Monk fruit sweetener is made by crushing the fruit to get the juice. Unique antioxidants called mogrosides are separated from the fructose and glucose in the fresh juice and then dried.

The resulting concentrated powder has no fructose or glucose and provides a low-calorie sweetness without the insulin spikes of sugar[*].

Monk fruit was originally grown and harvested in small amounts from family orchards in forested mountains. With its popularity increasing, it’s now being grown and distributed all over the world.

Health Benefits of  Monk Fruit

Like stevia and erythritol, monk fruit extract scores a zero on the glycemic index and may even have a stabilizing effect on blood sugar[*]. Unlike stevia, monk fruit never has a bitter aftertaste. It’s also about 300 times sweeter than sugar, so a little goes a long way.

The sweetness of monk fruit doesn’t come from the fruit, but from the antioxidant mogrosides, which research has shown may inhibit tumor growth in pancreatic cancer[*].

There are no known health concerns from using monk fruit, as long as you avoid any monk fruit-based products with added carbs or fillers. The only real downside of monk fruit is that it’s more costly than stevia or erythritol and is not as widely available.

#4. Swerve

Swerve is a combination of erythritol, natural citrus flavor, and oligosaccharides, which are carbohydrates created by adding enzymes to starchy root vegetables.

Wait a second. Carbs? Starches? Don’t worry. Your body doesn’t digest oligosaccharide, so they don’t affect your blood sugar.

Swerve is found at most natural health food stores and is becoming more popular in mainstream grocery stores.

Using Swerve

Swerve is all-natural sweetener and has zero calories. Resting at zero on the glycemic index, it’s great for baking because it can be browned and caramelized just like normal cane sugar.

Swerve has become quite useful for keto recipes, especially for baked desserts. Plus, prebiotics in the oligosaccharides of Swerve might even help stimulate beneficial gut bacteria.

The advantage of Swerve over pure erythritol is that it can be easier for using cup-for-cup when replacing sugar in a recipe. Although it contains a small number of carbs, they’re non-impact carbs.

A Note on Artificial Sweeteners

Many of the most common sugar alternatives out there, such as saccharin (Sweet’n Low), aspartame, sucralose (Splenda), and Truvia are technically low-glycemic and low in calories. Still, you should approach these low-carb sweeteners with caution.

In some people, they can affect blood sugar, lead to sugar cravings, and even disrupt hormones and ketosis. Eating too much can have a laxative effect as well. Some, like Truvia, have natural flavors but don’t say what they are.

It’s best to avoid these low-calorie sweeteners on a ketogenic diet. The FDA may designate something as GRAS (generally regarded as safe), but that doesn’t always mean you should eat it.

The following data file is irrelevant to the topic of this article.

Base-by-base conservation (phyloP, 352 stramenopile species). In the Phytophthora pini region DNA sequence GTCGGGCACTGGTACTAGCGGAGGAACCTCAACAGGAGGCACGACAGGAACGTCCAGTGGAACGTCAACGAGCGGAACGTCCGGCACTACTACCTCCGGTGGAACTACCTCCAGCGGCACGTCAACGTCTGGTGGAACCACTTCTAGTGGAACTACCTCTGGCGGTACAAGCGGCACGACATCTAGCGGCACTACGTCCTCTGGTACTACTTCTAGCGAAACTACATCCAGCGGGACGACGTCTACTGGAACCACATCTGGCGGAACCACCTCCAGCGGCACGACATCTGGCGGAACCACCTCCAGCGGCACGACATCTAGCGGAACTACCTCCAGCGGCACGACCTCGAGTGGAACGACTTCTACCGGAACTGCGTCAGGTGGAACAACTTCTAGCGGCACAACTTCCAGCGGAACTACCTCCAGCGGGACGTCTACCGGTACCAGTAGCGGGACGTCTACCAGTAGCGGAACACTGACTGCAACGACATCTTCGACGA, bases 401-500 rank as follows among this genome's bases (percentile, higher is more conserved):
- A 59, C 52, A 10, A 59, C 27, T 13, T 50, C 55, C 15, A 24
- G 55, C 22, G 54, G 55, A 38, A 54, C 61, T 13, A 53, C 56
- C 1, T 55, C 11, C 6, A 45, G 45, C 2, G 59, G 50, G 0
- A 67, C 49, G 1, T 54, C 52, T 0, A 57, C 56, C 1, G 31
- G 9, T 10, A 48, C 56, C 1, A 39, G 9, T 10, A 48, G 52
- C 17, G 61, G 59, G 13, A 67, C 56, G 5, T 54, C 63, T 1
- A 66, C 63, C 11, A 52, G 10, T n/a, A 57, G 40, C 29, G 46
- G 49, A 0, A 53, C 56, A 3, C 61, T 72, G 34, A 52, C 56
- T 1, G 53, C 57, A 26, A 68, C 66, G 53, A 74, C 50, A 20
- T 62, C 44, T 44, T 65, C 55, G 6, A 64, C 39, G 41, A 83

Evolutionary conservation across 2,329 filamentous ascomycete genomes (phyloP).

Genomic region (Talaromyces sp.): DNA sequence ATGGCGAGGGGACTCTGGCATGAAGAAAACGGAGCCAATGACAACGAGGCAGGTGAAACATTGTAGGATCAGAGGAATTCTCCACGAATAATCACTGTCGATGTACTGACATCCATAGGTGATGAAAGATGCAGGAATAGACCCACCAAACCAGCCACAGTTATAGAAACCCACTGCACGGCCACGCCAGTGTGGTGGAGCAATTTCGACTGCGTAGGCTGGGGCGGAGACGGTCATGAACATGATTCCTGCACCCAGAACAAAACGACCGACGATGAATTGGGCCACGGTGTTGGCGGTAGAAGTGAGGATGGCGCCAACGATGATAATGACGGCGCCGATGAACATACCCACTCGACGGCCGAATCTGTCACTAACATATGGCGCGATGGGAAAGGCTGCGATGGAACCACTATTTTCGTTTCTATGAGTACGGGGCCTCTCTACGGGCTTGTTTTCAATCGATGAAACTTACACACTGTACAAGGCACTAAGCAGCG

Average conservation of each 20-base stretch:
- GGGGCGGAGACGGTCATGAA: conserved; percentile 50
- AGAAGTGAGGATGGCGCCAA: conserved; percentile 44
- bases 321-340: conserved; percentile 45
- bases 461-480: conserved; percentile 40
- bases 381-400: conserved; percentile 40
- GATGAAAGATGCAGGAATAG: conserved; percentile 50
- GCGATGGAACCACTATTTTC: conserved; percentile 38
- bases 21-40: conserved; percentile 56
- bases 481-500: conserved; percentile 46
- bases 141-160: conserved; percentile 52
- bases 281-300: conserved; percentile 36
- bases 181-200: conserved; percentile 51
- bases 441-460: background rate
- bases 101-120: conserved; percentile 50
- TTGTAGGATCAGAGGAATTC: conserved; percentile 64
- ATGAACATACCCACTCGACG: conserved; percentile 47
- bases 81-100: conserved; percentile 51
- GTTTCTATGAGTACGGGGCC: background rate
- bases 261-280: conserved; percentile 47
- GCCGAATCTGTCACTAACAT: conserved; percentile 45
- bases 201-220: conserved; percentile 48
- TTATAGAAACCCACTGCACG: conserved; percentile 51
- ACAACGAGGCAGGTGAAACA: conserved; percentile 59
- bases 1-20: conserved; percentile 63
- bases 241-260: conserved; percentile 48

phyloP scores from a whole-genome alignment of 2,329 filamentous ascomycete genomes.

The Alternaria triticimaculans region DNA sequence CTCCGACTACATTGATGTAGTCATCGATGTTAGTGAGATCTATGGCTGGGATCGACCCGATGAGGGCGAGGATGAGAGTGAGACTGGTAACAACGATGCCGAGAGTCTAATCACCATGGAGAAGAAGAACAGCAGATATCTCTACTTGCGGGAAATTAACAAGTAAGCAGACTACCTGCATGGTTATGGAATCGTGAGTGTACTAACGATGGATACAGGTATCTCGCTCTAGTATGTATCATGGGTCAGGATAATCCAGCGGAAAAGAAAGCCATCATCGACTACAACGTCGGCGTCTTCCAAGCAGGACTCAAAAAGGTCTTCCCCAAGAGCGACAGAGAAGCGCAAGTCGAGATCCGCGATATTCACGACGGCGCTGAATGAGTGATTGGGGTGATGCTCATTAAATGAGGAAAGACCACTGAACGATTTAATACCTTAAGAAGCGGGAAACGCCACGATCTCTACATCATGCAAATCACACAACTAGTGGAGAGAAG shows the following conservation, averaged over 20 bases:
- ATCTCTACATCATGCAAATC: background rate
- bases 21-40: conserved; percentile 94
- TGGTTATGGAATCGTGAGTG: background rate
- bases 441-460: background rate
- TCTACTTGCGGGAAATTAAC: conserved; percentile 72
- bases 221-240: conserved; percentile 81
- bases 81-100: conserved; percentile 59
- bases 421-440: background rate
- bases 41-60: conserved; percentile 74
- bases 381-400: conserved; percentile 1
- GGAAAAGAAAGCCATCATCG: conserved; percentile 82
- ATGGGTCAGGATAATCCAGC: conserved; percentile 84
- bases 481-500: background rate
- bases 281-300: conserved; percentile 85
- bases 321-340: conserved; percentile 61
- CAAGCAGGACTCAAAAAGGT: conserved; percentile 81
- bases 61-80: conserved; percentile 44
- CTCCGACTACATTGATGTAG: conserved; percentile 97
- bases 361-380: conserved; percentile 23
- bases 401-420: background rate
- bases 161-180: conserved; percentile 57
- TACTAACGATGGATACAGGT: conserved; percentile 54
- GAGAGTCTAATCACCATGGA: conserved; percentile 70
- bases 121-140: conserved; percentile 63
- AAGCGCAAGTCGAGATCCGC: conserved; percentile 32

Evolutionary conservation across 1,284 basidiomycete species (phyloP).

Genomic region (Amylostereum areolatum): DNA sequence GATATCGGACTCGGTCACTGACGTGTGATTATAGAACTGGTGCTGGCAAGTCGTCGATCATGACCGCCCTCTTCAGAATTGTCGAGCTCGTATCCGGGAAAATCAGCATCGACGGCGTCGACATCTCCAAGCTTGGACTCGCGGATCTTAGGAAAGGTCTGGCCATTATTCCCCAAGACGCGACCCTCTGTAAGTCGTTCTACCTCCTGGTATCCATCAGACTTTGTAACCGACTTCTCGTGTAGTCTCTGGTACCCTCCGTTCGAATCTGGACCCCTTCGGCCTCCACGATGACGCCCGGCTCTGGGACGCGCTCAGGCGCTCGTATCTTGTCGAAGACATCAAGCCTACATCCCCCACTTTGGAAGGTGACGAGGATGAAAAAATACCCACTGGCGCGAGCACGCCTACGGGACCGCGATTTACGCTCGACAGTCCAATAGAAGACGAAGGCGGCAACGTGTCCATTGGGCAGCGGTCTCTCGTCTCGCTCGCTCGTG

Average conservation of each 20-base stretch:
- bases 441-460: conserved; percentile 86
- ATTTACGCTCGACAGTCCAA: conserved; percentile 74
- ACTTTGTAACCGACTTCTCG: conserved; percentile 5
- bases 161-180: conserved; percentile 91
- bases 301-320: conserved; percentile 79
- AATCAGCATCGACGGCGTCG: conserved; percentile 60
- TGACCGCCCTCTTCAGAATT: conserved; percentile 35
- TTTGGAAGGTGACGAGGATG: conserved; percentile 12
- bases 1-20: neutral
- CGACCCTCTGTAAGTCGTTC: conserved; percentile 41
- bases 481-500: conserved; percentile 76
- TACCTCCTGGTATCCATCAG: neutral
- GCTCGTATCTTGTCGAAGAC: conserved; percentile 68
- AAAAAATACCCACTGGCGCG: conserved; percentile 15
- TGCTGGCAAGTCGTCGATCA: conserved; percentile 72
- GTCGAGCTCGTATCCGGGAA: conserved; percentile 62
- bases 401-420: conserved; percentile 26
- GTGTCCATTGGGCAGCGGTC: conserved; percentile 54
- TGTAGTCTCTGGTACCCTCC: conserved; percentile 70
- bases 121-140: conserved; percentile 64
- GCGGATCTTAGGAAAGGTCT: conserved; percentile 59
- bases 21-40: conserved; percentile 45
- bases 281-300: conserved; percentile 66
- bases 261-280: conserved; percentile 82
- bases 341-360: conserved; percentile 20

When it comes to sugar substitutes on a keto diet, stick with natural sweeteners that allow you to enjoy treats here and there without worrying about the impact of sugar-filled cheats. Thankfully, the top four keto sweeteners for a low-carb keto diet listed above are great options for doing just that.


23 thoughts on “Best Keto Sweeteners and Low-Carb Sugar Substitutes

  1. Thank you for the coffee saver , I tried so many times Stevia, (powder or liquid form) and its ok for the sweet taste but the aftertaste I just can’t handle… Not sure what makes this awful taste but not for me… So I found Erythritol, now that’s the best for me… especially morning coffee, butter and Brain Octane…. 🙂

    Thank you , for the info.

    1. Hi Lori, natural sweeteners such as agave can be an attractive option if it is not refined and free from additives. However, it has at least as many carbs per teaspoon as ordinary table sugar.

  2. I tried Monk fruit and it tastes just like sugar & no after taste. I got it on Amazon 8.29 0z. 7 bucks. I love it but I want to try stevia or swerve to find out if its almost or just as good as Monk fruit.

  3. Is sucralose ok on the keto diet as a sweetener? It’s not listed in your top 4. Walden Farms uses it in coffee creamers.

    1. Hi Scott, artificial sweeteners such as sucralose can affect blood sugar, lead to more cravings, and even disrupt hormones and ketosis for some people. Basically, they’re better avoided on a ketogenic diet.

  4. I’ve been having a hard time staying in ketosis because I use nicotine gum that has sucralose in it. Is there any other alternative but will this really hurt my weight loss effects

  5. The information about sucralose answers why I have gone out of ketosis. I really enjoy iced vanilla coffee in summer and was using Starbucks sugar free vanilla syrup. Any great recipes out there for iced vanilla coffee using Erythritol or Stevia?

  6. I have tried Monk fruit and I must say that contrary to what is stated above it has a very bitter aftertaste compared to Splenda. Am I just using it wrong or could I have Got a bad batch?